Purchasing a house that has been foreclosed may seem like a good idea at a first glance. Doing so can provide financial awards for both owner and investor parties involved. After all, a fixer upper can be turned into a beautiful home with the right amount of hard work and attention given, and sold for a significantly greater value than what it was originally purchased for. But there can be a lot of problems associated with foreclosed homes as well. We will discuss some of the most common problems you should be wary of when looking to purchase a foreclose home.
For foreclosed properties, damages stemming from neglect can be quite common. Vandalism might be expected on the property, especially if it resides in an area with a relatively high crime rate. While this vandalism may be random, it could also come from the owner themselves. If the former owners have a falling out with the bank and are locked out of their property it is possible that they might damage the house themselves out of spite, or break into the home after being locked out to retrieve their belongings.
Revenge against the bank from the owner could potentially cause even more harm to the home, as the owner might decide to remove valuable items like doors, piping, and appliances out of spite or to make some quick cash.
A foreclosed home could also be in a poor condition depending on the previous owner’s relationship with the bank and the time that the house has been left unoccupied. These problems could potentially lead to maintenance issues that could become costly for you as a purchaser.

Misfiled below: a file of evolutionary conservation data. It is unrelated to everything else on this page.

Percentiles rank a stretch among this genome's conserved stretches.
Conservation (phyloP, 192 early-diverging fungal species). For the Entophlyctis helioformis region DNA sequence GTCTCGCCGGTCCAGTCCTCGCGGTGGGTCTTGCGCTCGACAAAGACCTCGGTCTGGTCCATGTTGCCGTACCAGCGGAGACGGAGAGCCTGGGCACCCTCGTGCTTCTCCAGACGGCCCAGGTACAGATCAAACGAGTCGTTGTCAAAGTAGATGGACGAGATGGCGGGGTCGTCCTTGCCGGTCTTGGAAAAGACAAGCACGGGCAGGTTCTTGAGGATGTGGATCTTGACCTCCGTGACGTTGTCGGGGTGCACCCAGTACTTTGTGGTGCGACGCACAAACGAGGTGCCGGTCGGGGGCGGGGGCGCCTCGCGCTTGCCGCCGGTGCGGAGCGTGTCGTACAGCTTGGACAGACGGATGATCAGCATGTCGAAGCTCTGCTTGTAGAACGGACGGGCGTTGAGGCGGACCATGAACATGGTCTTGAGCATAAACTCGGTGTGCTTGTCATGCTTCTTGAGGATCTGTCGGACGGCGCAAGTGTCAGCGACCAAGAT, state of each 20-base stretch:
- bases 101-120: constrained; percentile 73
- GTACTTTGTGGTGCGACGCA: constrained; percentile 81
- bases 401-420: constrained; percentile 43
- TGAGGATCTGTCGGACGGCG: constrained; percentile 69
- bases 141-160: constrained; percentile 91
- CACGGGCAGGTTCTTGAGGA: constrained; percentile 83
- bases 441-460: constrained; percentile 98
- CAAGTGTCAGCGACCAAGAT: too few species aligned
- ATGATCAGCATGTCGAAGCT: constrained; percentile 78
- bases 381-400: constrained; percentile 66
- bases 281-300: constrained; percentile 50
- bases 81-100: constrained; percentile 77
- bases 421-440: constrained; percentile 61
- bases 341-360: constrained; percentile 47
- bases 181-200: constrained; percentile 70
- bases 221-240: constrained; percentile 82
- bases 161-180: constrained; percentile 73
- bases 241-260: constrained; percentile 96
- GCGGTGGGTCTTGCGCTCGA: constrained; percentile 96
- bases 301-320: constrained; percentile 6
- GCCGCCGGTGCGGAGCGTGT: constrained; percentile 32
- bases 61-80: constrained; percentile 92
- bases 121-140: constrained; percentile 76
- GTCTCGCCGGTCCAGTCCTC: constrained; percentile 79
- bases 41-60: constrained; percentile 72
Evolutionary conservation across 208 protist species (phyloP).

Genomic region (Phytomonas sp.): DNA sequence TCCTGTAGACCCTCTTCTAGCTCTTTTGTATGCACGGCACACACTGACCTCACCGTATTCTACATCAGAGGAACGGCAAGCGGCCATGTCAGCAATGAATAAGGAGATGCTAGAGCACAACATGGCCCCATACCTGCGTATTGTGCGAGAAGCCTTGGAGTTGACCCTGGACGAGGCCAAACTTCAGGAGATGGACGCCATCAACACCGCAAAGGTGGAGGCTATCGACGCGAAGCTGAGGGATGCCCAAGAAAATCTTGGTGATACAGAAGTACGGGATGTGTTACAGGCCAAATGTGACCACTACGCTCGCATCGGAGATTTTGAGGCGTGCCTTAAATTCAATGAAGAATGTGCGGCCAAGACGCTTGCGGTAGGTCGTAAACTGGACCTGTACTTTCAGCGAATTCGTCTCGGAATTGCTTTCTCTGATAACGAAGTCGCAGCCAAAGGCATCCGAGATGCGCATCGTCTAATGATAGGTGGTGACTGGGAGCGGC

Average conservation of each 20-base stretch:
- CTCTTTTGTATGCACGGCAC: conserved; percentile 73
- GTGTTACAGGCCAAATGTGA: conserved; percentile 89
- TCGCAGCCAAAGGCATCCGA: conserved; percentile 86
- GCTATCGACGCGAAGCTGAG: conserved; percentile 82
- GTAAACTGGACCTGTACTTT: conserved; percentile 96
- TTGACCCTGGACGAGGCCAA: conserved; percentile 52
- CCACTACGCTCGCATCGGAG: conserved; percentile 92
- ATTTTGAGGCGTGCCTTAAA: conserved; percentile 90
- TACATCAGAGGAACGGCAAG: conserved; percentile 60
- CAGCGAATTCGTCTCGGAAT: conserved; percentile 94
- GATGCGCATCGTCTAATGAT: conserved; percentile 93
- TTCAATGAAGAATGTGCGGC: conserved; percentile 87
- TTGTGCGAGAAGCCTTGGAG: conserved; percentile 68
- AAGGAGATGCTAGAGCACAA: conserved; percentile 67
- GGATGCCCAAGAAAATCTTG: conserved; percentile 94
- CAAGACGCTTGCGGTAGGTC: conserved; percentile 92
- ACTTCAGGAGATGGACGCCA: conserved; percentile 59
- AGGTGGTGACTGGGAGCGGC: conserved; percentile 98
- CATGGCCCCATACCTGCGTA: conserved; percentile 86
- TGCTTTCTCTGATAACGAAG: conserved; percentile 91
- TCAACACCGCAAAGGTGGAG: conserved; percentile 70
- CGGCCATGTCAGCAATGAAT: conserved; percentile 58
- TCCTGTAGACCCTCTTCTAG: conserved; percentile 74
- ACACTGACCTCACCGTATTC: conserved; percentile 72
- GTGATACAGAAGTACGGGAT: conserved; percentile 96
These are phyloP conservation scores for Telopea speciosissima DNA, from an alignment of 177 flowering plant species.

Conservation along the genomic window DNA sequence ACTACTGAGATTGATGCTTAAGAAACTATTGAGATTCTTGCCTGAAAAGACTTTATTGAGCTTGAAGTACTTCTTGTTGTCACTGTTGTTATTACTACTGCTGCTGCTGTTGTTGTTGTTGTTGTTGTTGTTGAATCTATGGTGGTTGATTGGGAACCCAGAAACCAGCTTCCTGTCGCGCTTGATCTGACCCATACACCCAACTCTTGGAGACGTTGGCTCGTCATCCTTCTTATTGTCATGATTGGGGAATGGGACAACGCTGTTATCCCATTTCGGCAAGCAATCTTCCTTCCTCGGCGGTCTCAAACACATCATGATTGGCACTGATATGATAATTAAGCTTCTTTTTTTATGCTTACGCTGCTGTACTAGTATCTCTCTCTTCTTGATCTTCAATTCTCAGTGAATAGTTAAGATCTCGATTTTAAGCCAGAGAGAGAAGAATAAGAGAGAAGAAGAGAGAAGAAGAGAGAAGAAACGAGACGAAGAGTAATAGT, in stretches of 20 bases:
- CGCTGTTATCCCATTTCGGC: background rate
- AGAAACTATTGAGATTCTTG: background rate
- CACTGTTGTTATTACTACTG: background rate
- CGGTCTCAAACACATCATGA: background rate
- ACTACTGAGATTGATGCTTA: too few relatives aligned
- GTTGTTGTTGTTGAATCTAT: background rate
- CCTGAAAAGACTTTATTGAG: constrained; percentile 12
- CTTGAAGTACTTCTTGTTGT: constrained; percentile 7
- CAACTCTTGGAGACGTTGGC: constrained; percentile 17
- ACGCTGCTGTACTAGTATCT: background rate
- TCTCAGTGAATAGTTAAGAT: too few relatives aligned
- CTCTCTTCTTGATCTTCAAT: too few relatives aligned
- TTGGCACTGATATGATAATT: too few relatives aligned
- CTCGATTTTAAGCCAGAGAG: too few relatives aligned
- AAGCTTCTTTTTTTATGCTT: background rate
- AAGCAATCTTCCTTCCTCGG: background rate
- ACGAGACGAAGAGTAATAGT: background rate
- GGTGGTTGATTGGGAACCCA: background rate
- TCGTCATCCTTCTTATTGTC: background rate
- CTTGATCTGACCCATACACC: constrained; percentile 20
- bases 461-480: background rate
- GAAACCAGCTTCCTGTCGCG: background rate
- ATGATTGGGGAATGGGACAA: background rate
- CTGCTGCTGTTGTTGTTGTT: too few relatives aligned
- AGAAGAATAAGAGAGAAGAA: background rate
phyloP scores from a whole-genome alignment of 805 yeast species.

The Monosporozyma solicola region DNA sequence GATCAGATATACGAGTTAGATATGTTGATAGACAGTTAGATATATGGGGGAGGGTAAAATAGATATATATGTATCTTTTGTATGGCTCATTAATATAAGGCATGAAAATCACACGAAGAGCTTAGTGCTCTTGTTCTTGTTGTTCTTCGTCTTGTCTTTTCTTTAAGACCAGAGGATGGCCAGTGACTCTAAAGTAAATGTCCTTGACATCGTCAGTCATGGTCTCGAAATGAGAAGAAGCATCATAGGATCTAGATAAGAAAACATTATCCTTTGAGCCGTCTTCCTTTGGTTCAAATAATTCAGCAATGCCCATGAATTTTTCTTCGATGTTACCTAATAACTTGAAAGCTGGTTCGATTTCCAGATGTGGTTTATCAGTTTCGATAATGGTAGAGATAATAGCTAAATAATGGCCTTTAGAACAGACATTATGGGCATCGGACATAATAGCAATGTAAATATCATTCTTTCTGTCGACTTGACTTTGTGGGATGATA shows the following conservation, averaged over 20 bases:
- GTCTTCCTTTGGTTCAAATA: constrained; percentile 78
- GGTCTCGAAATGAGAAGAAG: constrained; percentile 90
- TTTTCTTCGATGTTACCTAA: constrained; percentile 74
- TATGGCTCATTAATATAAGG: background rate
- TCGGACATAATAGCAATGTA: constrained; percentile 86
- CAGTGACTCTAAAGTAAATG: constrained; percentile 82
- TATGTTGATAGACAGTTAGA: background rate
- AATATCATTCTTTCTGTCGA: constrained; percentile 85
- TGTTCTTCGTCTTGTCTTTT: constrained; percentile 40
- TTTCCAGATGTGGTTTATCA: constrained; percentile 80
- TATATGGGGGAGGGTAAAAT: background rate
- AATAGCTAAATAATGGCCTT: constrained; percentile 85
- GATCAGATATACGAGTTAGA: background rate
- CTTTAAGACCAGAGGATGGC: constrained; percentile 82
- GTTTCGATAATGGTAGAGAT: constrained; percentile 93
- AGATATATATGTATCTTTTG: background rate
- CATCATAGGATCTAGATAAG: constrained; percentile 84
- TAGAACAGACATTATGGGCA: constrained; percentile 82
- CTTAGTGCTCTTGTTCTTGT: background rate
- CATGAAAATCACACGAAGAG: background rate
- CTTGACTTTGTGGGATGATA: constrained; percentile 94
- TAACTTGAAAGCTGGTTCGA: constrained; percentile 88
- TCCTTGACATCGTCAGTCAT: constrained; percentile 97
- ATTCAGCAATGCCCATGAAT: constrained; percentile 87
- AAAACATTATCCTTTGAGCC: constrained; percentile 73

Cleanliness can be a big issue in a foreclosed home. If the house is left unopen and locked up for too long it can start to smell because of built up dirt. The home could also become quite dirty because of a long time spent without being cleaned or potentially neglect to clean the home by the previous owner.
Incomplete or improper renovations could also spell trouble for you as a buyer. The previous owners may have fallen on hard times financially leading to the foreclosure, and only half-completed certain projects around the house. This means you might have to invest your own money to get the job done if the half-finished work is causing issues. It is also possible that the prior owners did the work without professional help, and certain renovations they made may not be up to standard, causing you to spend even more money hiring professionals to make sure everything in the house is working right.
When it comes to actually purchasing the property there can be additional issues concerning foreclosed houses beyond the state of the house itself.
You might not be able to receive a loan if your lender deems the foreclosed home uninhabitable or if the appraisal value of the home is far enough below asking price. It is also possible you may discover significant problems with the home upon inspection that bank was previously unaware of since none of them have ever lived in the house.
Even if you are not facing any of these problems you may still have to deal with competition from other buyers who are trying to get the same great deal you want by buying a foreclosed home for cheap and renovating it to increase its value.